Why Mindfulness Is Your Key to Emotional Intelligence


Illustration by Kate Biben



It might be tempting to try to be anywhere but present with your thoughts right now. If you’re feeling that way, you’re not alone; the ADAA reported that anxiety disorders affect “around 40 million adults — almost 1 in 5 people.” This stat also was reported before the pandemic; what our collective psyche will look like after all of this is over is yet to be fully understood.


There’s good news in there somewhere; you can make this difficult time into an opportunity to develop your emotional intelligence, which will in turn help you cope with the immense stress we’re all feeling right now.


It might feel like a double-edged sword, but the more you sit with your thoughts and work on being fully present in the moment, the better those thoughts will become. This practice is called mindfulness, and it will improve every facet of your life. It’s also the secret to developing your emotional intelligence.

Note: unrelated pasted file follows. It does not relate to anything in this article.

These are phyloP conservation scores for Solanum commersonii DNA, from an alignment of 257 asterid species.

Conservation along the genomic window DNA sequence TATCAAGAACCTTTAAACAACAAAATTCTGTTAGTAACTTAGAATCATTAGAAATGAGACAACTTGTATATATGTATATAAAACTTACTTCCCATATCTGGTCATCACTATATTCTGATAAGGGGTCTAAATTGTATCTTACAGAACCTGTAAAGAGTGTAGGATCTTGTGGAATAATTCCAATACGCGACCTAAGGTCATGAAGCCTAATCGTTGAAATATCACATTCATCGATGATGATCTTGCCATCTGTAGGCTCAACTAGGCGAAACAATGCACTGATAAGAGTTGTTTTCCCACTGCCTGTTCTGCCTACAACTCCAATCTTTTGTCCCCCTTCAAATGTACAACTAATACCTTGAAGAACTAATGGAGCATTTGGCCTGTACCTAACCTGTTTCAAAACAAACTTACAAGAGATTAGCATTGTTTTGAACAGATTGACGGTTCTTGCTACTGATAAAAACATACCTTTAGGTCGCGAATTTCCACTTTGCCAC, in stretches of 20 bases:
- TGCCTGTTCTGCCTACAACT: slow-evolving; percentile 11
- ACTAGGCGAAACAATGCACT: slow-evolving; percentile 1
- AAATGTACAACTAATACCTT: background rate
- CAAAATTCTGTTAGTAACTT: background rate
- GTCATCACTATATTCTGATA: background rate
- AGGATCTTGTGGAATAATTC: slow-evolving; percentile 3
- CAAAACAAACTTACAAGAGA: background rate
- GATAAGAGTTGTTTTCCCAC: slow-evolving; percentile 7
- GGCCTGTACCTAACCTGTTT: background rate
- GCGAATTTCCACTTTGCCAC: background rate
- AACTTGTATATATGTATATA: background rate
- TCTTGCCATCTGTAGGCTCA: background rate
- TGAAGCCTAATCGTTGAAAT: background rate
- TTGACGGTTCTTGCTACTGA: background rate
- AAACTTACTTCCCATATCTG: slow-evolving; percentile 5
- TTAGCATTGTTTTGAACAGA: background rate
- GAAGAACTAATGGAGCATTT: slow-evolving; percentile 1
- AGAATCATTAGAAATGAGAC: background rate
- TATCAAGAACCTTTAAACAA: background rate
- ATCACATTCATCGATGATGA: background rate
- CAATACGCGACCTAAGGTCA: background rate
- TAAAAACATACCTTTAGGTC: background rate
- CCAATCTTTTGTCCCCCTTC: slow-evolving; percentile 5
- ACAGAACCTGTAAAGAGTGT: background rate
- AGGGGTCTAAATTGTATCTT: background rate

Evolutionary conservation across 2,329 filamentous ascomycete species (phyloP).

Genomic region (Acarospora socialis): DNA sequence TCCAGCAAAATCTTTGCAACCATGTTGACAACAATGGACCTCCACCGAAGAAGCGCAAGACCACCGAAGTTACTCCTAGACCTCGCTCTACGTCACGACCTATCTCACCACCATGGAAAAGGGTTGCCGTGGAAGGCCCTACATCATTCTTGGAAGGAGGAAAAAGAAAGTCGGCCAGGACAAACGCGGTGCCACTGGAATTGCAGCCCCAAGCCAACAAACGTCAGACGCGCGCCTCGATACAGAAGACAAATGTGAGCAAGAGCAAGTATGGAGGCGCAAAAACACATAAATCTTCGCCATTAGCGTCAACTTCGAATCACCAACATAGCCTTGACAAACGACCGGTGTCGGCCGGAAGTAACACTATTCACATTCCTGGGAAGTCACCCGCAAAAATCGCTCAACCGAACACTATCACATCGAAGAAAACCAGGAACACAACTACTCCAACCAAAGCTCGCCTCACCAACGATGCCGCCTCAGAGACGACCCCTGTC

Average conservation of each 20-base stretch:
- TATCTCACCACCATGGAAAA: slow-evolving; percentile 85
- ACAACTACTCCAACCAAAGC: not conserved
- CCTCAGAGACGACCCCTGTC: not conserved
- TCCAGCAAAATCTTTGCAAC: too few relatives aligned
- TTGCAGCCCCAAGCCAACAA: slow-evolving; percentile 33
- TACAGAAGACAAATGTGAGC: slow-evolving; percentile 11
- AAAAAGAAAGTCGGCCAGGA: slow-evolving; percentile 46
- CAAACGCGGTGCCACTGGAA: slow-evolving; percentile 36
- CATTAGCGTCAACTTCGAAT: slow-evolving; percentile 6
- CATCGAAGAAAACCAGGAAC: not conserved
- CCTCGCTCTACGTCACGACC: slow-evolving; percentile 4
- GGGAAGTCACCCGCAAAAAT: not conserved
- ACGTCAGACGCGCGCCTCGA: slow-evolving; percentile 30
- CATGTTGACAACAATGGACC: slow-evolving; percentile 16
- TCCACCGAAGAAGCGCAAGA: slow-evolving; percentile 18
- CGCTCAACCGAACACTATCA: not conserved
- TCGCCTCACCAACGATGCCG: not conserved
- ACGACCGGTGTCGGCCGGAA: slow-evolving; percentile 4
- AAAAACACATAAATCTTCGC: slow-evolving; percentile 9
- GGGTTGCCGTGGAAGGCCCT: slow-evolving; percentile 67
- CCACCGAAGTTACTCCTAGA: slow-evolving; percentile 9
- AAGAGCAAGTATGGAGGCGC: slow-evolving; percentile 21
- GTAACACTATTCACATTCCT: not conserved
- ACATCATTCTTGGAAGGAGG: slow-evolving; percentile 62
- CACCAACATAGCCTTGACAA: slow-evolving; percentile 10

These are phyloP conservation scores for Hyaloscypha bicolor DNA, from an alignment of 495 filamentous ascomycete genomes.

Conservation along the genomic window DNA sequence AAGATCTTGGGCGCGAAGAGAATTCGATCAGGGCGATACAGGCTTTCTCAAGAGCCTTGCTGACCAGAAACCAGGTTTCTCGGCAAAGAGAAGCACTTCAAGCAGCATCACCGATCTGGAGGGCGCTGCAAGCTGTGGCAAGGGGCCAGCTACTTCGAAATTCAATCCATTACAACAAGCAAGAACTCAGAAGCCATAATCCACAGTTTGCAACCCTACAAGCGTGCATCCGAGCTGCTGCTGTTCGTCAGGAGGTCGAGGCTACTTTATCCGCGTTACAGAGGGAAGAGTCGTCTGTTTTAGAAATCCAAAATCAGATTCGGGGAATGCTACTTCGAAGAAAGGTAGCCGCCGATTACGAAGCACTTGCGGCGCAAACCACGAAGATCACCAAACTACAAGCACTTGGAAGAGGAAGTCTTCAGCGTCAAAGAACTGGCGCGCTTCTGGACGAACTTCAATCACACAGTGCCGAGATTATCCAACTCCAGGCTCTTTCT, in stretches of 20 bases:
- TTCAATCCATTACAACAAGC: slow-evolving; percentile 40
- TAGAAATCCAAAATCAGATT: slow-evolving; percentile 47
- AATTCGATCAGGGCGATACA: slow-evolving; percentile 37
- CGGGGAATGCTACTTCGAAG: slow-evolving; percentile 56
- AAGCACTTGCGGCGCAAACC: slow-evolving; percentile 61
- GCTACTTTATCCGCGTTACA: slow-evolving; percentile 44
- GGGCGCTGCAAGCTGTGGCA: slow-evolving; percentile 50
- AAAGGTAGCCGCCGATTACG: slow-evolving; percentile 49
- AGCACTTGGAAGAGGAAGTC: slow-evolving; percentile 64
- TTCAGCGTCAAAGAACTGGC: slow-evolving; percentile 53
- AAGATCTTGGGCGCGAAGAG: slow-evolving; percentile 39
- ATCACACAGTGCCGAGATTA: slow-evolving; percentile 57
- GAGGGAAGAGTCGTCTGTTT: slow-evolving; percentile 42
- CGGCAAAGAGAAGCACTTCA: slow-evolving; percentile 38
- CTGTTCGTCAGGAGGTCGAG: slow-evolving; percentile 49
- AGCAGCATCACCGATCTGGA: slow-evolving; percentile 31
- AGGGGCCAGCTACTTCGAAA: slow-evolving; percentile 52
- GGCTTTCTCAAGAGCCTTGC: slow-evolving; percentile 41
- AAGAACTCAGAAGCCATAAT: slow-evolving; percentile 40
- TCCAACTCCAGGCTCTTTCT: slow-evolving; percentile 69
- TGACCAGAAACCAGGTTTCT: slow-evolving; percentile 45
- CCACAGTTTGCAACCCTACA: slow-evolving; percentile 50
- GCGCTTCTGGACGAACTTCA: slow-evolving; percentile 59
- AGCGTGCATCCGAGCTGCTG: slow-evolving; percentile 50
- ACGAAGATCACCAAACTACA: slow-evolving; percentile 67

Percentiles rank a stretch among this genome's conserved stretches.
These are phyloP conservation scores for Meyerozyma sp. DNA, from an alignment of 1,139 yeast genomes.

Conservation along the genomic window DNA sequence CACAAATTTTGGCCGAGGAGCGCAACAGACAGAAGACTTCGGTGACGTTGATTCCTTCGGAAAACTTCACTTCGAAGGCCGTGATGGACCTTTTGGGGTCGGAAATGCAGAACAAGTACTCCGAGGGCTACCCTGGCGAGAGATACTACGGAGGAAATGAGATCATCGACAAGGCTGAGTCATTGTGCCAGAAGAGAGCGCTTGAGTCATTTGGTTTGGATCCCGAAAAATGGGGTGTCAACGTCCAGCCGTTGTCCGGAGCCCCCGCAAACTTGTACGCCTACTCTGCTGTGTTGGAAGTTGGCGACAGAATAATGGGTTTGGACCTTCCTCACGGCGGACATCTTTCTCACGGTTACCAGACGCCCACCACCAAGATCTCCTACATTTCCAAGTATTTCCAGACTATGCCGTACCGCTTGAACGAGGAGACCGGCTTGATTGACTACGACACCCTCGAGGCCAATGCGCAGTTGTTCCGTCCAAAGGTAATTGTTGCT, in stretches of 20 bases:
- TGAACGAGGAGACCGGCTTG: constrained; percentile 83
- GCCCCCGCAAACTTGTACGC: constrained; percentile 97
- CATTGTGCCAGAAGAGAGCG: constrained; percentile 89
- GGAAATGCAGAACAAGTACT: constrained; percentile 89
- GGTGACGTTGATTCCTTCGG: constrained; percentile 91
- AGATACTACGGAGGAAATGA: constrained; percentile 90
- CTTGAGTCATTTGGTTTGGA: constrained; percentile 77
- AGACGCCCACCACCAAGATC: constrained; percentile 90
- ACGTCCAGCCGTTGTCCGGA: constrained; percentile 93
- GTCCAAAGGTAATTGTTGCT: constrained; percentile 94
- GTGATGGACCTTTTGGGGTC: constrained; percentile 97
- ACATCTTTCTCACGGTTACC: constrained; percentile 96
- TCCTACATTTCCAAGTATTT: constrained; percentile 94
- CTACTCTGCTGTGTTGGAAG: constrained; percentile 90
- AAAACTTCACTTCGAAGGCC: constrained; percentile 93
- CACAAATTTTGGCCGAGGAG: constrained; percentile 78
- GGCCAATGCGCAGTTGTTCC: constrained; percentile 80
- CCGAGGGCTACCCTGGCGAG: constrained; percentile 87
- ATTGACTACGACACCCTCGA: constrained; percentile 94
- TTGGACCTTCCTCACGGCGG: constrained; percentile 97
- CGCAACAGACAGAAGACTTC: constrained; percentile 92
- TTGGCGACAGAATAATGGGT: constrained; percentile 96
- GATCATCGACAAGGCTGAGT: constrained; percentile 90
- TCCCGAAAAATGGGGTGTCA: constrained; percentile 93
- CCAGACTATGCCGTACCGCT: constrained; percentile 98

It might feel like a double-edged sword, but the more you sit with your thoughts and work on being fully present in the moment, the better those thoughts will become.

This practice is called mindfulness, and it will improve every facet of your life. It’s also the secret to developing your emotional intelligence.


The Link Between Mindfulness and Emotional Intelligence

Emotional intelligence is measured with five different components. We need to look internally and externally to get the whole picture since emotional intelligence “considers how we think about ourselves and how we think about and act towards others.” (Learn all about those 5 components here.)


The link to mindfulness is one of those five components: self-regulation. Self-regulation is the ability to control or redirect disruptive impulses and moves. By increasing your self-regulation, you’ll be able to allow thoughts to enter and then exit your mind, instead of grabbing onto them and dwelling. This is crucial for practicing